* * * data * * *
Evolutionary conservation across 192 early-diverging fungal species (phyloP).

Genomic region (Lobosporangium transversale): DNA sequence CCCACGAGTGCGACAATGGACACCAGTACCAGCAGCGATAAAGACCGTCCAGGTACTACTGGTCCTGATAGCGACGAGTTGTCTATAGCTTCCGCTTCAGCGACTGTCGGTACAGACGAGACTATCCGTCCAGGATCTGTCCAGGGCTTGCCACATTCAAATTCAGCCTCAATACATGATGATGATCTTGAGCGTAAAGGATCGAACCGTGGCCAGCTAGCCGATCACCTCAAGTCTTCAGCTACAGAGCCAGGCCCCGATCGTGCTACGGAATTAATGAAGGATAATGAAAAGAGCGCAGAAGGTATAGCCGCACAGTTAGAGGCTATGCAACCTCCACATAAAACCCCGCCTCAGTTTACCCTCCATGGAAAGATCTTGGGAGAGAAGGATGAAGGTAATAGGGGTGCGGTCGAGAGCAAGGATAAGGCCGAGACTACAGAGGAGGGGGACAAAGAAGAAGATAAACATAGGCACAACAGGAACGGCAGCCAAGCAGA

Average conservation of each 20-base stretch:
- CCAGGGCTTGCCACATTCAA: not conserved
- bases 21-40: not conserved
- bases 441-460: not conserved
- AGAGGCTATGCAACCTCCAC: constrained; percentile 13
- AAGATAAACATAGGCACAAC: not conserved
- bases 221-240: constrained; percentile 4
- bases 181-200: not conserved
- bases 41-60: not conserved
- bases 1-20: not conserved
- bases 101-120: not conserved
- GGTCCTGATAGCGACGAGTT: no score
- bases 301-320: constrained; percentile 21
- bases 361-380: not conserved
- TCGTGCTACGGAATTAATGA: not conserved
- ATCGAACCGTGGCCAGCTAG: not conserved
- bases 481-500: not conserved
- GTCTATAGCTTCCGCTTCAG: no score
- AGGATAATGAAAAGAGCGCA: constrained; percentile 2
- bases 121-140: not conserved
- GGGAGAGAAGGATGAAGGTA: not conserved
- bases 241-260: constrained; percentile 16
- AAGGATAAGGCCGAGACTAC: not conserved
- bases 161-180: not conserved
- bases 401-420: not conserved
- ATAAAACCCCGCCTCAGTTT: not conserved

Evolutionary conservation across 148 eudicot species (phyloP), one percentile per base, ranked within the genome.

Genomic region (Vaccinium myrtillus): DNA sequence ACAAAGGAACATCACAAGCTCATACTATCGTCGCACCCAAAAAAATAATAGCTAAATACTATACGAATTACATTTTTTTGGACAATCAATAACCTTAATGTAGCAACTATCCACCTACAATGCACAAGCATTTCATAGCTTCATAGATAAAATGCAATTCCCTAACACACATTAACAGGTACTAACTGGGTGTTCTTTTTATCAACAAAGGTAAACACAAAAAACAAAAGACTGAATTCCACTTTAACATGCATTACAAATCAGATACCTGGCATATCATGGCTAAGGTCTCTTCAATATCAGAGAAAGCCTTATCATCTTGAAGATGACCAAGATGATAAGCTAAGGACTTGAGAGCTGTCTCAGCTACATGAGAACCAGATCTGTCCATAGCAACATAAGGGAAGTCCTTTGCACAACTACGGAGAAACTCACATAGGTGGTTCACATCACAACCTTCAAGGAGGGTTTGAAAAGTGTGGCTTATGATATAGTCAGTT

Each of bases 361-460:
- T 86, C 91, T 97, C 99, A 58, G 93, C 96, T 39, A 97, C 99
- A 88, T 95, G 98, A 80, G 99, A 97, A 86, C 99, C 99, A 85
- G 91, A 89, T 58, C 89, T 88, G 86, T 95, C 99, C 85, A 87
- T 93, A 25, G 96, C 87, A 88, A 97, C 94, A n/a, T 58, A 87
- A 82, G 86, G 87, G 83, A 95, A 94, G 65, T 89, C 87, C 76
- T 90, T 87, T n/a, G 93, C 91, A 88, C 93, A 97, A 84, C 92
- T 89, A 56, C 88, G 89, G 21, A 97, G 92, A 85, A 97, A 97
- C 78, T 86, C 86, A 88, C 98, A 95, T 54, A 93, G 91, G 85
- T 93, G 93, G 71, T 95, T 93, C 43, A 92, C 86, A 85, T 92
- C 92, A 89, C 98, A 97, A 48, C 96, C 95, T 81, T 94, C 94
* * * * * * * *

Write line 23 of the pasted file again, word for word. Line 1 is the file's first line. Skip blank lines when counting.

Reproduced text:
- GGGAGAGAAGGATGAAGGTA: not conserved